Monday in San Juan, Ricardo Rosselló, Puerto Rico’s new governor, said in his inaugural speech that the island’s economic crisis is directly linked to the “collapse of the colony” and as a result, he would begin his own formal process to make the United States territory the 51st state of the Union.
“The United States cannot pretend to be a model of democracy before the world,” Rosselló said in Spanish, “while it discriminates against 3.5 million of its own citizens in Puerto Rico.”
The new governor made reference to a 2012 non-binding status plebiscite that rejected the island’s current territorial status and chose statehood.
“There is no way to overcome the current crisis that affects Puerto Rico by maintaining the colonial condition,” Rosselló said. “And because of that, the time to act has arrived and to defend the dignity and the right to equality of Puerto Ricans as citizens of the United States of America.”
Rosselló also said that he would fly to Washington, D.C. and personally submit a bill to Congress to formally accept Puerto Rico into the Union. In addition, he also said that he would begin a process to send five representatives and two senators to the nation’s capital, essentially forcing the federal government’s hand. This is a similar strategy to the Tennessee Plan of 1796.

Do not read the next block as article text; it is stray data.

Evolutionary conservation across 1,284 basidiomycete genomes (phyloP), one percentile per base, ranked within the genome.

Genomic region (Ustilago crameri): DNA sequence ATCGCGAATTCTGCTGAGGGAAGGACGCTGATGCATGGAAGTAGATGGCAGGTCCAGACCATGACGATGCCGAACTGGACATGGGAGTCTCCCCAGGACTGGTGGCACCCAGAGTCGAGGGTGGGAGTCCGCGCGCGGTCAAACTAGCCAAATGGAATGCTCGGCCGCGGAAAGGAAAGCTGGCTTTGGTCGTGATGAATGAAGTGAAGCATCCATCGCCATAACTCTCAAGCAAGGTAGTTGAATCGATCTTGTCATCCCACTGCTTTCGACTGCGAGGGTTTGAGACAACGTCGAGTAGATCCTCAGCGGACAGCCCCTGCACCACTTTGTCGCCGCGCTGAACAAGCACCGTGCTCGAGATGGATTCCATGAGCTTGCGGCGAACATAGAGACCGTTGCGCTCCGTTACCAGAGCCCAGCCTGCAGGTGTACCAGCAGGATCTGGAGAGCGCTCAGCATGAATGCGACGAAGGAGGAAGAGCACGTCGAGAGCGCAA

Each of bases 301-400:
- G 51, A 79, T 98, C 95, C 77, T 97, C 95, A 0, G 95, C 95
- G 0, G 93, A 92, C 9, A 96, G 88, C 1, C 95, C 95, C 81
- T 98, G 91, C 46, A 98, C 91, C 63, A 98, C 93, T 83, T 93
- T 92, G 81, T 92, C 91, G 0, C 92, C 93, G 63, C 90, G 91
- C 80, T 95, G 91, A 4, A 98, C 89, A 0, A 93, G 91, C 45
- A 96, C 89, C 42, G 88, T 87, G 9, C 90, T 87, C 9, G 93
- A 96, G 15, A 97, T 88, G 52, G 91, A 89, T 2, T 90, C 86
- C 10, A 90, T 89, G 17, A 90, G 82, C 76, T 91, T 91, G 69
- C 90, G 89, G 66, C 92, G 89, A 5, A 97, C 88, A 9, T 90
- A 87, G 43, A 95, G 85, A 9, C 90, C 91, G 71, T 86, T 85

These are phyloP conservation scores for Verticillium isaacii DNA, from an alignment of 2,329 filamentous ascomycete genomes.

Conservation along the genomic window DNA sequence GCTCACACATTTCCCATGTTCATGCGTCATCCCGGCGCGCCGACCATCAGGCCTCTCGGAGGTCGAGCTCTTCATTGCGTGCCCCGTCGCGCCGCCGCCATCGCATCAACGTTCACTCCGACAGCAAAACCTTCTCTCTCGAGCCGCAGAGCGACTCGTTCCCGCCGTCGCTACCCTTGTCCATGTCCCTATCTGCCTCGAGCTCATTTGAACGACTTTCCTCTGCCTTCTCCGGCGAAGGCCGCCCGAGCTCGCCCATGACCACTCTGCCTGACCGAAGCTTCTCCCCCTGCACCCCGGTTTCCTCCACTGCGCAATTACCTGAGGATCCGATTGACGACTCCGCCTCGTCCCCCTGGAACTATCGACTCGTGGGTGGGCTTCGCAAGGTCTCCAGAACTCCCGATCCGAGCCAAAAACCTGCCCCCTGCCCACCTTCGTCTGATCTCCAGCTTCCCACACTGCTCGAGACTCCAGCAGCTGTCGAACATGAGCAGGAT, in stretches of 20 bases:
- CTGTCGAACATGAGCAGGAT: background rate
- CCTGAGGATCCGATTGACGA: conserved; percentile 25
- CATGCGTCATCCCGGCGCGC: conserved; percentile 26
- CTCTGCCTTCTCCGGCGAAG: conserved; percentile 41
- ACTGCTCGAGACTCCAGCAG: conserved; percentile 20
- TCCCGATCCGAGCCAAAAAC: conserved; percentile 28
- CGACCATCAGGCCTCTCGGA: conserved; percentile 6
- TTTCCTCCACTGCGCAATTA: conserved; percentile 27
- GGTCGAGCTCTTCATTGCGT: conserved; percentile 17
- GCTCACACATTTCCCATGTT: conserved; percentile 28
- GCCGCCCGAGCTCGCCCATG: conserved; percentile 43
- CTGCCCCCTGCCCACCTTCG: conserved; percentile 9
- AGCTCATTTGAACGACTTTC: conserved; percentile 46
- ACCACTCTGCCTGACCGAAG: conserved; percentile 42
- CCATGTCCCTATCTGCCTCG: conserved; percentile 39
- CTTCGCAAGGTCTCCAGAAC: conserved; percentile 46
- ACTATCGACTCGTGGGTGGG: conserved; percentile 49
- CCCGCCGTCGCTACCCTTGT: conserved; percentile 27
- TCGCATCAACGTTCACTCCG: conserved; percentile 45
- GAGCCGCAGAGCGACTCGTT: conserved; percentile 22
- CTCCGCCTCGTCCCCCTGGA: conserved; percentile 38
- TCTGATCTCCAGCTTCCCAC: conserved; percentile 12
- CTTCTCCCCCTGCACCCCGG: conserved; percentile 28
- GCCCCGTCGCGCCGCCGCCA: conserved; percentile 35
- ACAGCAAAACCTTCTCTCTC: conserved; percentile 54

Rosselló’s remarks about statehood begin around the 37-minute mark of this video.
It is unclear exactly how Rosselló’s statehood push will play out in Washington, D.C. these days and during the time that a Fiscal Control Board is running the island’s finances. However, the latest platform from the 2016 Republican National Convention included this language, according to Puerto Rico’s Republican Party:
We support the right of the United States citizens of Puerto Rico to be admitted to the Union as a fully sovereign state. We further recognize the historic significance of the 2012 local referendum in which a 54% majority voted to end Puerto Rico’s current status as a U.S. territory, and 61% chose statehood over options for sovereign nationhood. We support the federally sponsored political status referendum authorized and funded by an Act of Congress in 2014 to ascertain the aspirations of the people of Puerto Rico. If the 2012 local vote for statehood is ratified, Congress should approve an enabling act with terms for Puerto Rico’s future admission as the Fifty-First State of the Union.
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